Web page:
Today’s must-read: Is the device worth all the stress?
One Story to Read Today highlights a single newly published—or newly relevant—Atlantic story that’s worth your time.
When our science writer Katherine J. Wu got a CO2 monitor, she was hopeful that she’d be able to easily improve the air quality in her apartment. That wasn’t the case: Wu quickly realized that she had little control over her apartment’s air pollution, despite trying all the methods she could think of to bring CO2 levels down. In a new essay that’s both hilarious and useful, Wu describes her efforts to make the measuring device happy, and explores whether the benefits of having a CO2 monitor in your home are worth the stress.
— Isabel Fattal
(Getty; The Atlantic)
A few weeks ago, a three-inch square of plastic and metal began, slowly and steadily, to upend my life.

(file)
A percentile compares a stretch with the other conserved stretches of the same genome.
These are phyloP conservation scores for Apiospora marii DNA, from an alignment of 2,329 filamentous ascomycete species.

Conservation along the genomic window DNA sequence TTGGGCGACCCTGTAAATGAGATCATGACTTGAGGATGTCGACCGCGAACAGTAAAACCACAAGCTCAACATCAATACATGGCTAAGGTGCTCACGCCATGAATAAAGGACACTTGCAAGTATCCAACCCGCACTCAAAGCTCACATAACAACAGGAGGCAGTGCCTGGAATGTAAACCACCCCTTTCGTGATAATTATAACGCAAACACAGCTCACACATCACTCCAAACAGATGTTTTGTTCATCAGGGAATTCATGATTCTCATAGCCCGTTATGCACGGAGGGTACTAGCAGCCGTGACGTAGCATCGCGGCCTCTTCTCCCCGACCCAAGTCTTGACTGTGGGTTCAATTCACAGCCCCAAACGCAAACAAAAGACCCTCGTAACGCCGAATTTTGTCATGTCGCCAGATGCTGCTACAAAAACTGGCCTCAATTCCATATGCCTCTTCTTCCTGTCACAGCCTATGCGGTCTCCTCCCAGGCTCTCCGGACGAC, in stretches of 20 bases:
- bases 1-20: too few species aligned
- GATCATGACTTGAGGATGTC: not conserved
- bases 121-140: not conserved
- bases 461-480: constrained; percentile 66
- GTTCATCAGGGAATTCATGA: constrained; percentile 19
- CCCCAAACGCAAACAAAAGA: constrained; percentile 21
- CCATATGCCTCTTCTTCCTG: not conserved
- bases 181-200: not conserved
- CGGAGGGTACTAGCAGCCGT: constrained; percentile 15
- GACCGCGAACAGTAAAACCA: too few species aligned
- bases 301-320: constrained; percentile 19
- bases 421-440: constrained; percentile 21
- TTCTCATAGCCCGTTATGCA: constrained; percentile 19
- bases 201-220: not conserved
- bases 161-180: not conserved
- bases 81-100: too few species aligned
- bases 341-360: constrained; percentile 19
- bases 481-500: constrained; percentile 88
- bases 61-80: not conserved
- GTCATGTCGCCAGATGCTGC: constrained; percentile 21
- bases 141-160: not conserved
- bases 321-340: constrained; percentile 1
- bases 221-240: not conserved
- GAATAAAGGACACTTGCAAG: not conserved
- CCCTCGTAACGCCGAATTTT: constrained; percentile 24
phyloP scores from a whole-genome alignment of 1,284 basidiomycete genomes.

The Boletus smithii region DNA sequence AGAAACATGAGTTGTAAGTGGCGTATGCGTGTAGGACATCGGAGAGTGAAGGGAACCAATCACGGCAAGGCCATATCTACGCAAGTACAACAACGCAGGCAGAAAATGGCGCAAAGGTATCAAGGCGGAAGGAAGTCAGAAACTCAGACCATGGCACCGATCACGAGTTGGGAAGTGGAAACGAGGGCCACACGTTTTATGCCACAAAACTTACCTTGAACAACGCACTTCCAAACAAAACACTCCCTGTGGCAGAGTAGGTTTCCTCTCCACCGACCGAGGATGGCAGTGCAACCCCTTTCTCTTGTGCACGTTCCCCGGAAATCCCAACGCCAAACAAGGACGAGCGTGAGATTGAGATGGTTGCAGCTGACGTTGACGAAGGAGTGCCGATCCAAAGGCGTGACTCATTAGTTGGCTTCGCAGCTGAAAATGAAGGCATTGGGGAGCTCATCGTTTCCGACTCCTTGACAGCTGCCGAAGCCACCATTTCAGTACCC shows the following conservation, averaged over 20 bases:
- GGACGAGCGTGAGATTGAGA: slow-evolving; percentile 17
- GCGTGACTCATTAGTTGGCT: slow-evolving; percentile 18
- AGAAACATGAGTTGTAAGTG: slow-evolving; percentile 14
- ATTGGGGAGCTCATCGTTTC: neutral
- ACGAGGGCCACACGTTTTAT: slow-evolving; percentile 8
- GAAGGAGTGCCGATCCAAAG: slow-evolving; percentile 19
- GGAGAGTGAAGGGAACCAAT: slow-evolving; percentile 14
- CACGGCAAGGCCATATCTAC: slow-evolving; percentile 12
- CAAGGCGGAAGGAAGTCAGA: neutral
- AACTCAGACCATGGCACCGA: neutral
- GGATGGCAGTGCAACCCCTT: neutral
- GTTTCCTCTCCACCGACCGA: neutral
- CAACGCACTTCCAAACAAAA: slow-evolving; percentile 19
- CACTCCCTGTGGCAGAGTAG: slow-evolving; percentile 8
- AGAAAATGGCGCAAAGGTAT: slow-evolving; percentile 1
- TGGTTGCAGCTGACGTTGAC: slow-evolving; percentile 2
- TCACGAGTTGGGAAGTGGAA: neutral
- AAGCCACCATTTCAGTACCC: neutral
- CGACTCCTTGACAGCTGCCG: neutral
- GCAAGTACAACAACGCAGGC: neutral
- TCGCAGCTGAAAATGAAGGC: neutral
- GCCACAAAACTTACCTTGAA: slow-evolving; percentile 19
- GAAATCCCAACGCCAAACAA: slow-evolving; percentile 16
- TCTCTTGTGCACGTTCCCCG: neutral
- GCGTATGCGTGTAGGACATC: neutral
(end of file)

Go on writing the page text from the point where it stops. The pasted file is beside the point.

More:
The culprit was my new portable carbon-dioxide monitor, a device that had been sitting in my Amazon cart for months. I’d first eyed the product around the height of the coronavirus pandemic, figuring it could help me identify unventilated public spaces where exhaled breath was left to linger and the risk for virus transmission was high. But I didn’t shell out the $250 until January 2023, when a different set of worries, over the health risks of gas stoves and indoor air pollution, reached a boiling point. It was as good a time as any to get savvy to the air in my home.